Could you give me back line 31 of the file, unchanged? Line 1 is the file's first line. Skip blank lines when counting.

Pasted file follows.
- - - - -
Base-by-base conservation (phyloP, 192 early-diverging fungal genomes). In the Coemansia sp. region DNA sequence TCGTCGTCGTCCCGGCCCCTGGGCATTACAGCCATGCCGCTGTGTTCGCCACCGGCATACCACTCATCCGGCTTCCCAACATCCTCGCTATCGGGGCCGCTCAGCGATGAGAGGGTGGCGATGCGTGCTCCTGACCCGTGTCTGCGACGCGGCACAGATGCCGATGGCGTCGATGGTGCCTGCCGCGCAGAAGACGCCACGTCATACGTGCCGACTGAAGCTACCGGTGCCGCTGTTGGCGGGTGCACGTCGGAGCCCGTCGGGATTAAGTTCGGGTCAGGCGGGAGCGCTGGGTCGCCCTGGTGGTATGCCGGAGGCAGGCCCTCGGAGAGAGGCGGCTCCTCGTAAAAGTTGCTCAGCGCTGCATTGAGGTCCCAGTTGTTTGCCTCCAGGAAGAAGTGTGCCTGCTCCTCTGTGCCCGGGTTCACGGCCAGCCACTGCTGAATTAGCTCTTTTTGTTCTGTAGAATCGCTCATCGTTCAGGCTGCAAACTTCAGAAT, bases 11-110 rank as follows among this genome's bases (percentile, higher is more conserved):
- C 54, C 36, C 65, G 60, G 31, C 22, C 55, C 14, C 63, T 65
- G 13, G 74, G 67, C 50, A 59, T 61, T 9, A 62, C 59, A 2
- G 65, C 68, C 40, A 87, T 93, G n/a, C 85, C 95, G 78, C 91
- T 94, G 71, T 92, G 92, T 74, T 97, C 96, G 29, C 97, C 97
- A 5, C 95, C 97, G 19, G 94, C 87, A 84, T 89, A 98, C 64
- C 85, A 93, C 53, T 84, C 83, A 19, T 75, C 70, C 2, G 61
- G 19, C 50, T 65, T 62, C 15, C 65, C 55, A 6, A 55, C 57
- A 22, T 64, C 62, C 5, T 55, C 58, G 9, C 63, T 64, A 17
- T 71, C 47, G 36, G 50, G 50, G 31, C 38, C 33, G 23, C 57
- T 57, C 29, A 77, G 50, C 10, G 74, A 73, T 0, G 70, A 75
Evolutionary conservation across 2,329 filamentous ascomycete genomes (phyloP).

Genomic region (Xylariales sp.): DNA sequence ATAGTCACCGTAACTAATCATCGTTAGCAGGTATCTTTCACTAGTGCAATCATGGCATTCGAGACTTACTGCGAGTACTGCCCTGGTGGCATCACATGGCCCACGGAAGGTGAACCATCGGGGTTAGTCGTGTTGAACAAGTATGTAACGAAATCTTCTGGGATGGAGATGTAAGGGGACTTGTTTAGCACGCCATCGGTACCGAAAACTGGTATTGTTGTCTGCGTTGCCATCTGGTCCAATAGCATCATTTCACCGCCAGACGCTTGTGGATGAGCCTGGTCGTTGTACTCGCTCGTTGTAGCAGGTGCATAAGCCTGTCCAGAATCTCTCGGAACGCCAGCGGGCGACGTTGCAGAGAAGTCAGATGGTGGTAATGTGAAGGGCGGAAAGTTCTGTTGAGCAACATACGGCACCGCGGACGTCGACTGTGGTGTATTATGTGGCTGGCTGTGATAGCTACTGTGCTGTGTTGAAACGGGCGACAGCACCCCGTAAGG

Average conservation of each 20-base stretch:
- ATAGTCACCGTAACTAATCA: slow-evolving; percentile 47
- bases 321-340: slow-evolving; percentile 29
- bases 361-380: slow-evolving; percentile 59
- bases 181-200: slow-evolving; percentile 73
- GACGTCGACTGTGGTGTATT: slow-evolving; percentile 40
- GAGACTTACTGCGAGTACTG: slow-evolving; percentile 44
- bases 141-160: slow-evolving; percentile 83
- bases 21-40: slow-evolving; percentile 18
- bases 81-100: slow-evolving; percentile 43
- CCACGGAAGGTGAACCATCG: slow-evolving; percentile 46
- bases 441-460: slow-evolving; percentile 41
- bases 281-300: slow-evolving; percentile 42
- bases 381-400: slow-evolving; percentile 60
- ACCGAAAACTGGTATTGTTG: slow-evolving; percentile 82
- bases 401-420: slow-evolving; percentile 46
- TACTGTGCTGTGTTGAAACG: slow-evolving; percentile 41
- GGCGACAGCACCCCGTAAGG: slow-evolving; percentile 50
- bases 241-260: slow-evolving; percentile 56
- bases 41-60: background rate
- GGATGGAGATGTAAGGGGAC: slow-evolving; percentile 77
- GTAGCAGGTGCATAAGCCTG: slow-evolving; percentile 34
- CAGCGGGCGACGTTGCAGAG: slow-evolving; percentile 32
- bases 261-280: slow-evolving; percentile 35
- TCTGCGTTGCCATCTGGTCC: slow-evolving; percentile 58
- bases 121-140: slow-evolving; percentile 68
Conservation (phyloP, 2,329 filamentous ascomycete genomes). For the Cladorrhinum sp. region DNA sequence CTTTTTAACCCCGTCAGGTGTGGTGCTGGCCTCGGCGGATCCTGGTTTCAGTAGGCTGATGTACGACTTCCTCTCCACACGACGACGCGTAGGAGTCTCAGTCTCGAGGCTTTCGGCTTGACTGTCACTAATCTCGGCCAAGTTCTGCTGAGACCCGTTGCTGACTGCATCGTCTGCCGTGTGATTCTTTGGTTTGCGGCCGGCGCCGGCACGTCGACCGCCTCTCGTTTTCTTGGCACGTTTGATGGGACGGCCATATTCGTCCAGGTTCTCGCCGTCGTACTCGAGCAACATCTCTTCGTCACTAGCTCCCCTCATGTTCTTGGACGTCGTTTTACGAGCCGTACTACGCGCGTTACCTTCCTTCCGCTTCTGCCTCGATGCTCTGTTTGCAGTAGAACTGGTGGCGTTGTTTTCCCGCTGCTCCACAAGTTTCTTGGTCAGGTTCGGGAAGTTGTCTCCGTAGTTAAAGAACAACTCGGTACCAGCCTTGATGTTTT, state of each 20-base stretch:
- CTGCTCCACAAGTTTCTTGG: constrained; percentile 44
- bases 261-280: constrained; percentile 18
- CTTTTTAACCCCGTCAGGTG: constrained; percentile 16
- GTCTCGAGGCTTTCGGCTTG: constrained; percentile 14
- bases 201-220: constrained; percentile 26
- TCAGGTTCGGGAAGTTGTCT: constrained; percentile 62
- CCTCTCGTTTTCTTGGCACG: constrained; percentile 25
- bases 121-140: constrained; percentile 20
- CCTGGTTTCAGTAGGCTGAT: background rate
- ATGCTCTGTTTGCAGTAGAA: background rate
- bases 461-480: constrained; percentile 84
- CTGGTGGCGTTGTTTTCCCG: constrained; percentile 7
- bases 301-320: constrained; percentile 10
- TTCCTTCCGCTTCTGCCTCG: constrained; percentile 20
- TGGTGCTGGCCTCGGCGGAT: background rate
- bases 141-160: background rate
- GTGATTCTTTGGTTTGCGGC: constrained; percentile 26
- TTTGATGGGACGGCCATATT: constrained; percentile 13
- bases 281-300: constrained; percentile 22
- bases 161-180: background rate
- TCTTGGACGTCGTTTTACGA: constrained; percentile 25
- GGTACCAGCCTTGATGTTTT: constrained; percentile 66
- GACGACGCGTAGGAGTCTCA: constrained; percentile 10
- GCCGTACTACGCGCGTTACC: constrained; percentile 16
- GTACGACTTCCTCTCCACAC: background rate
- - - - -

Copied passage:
- GGCGACAGCACCCCGTAAGG: slow-evolving; percentile 50